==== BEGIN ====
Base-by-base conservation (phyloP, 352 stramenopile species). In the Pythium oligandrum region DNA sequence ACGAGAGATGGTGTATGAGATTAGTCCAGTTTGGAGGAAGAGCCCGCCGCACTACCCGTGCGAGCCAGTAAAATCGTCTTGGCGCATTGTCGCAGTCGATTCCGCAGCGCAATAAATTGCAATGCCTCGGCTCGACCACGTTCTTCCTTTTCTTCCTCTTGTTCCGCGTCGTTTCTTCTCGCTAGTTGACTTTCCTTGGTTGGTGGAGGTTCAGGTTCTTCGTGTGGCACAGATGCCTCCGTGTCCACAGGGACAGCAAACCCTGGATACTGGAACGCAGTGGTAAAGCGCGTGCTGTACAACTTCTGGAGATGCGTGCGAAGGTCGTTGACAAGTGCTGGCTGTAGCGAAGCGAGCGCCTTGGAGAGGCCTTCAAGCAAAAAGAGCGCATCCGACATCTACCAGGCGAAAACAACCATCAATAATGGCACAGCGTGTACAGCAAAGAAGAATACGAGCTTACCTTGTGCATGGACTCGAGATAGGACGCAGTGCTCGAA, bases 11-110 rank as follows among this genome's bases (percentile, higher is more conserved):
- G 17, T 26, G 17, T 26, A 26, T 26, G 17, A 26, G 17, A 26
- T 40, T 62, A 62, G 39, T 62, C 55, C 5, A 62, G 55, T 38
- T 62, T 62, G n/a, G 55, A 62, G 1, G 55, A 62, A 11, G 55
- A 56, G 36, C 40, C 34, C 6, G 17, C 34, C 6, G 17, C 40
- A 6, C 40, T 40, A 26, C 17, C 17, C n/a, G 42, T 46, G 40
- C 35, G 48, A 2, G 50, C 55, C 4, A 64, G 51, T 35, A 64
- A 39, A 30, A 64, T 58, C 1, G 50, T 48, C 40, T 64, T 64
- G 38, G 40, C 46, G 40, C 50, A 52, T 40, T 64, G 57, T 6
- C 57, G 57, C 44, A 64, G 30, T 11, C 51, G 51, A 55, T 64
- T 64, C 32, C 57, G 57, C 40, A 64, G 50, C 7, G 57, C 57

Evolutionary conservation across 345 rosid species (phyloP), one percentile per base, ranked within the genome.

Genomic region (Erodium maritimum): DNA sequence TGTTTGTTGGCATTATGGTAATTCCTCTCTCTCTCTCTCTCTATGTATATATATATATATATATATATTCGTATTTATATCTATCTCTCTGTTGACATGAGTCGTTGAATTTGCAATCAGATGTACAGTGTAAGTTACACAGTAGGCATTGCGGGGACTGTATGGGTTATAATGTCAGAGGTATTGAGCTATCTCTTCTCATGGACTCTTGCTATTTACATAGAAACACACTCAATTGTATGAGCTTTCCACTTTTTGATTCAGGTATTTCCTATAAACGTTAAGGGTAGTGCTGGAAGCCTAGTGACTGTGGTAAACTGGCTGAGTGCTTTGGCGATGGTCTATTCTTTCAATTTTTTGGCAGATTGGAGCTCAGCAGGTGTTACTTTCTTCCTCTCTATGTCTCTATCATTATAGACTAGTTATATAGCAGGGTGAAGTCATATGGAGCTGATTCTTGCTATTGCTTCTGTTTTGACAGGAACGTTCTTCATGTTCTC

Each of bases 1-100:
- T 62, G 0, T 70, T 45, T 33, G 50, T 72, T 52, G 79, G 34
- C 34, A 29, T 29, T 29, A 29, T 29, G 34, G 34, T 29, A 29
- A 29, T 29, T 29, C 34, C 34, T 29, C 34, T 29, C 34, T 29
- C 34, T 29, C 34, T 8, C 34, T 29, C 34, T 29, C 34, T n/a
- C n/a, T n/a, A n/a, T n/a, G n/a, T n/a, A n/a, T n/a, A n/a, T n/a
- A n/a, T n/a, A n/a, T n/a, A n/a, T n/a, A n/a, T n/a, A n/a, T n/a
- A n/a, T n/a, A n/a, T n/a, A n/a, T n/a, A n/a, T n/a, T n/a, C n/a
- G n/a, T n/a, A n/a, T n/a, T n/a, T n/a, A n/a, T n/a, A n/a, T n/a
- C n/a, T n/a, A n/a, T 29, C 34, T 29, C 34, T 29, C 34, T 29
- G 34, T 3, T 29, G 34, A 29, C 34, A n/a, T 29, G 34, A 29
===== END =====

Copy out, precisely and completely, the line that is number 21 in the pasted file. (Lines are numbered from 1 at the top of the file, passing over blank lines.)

- A n/a, T n/a, A n/a, T n/a, A n/a, T n/a, A n/a, T n/a, T n/a, C n/a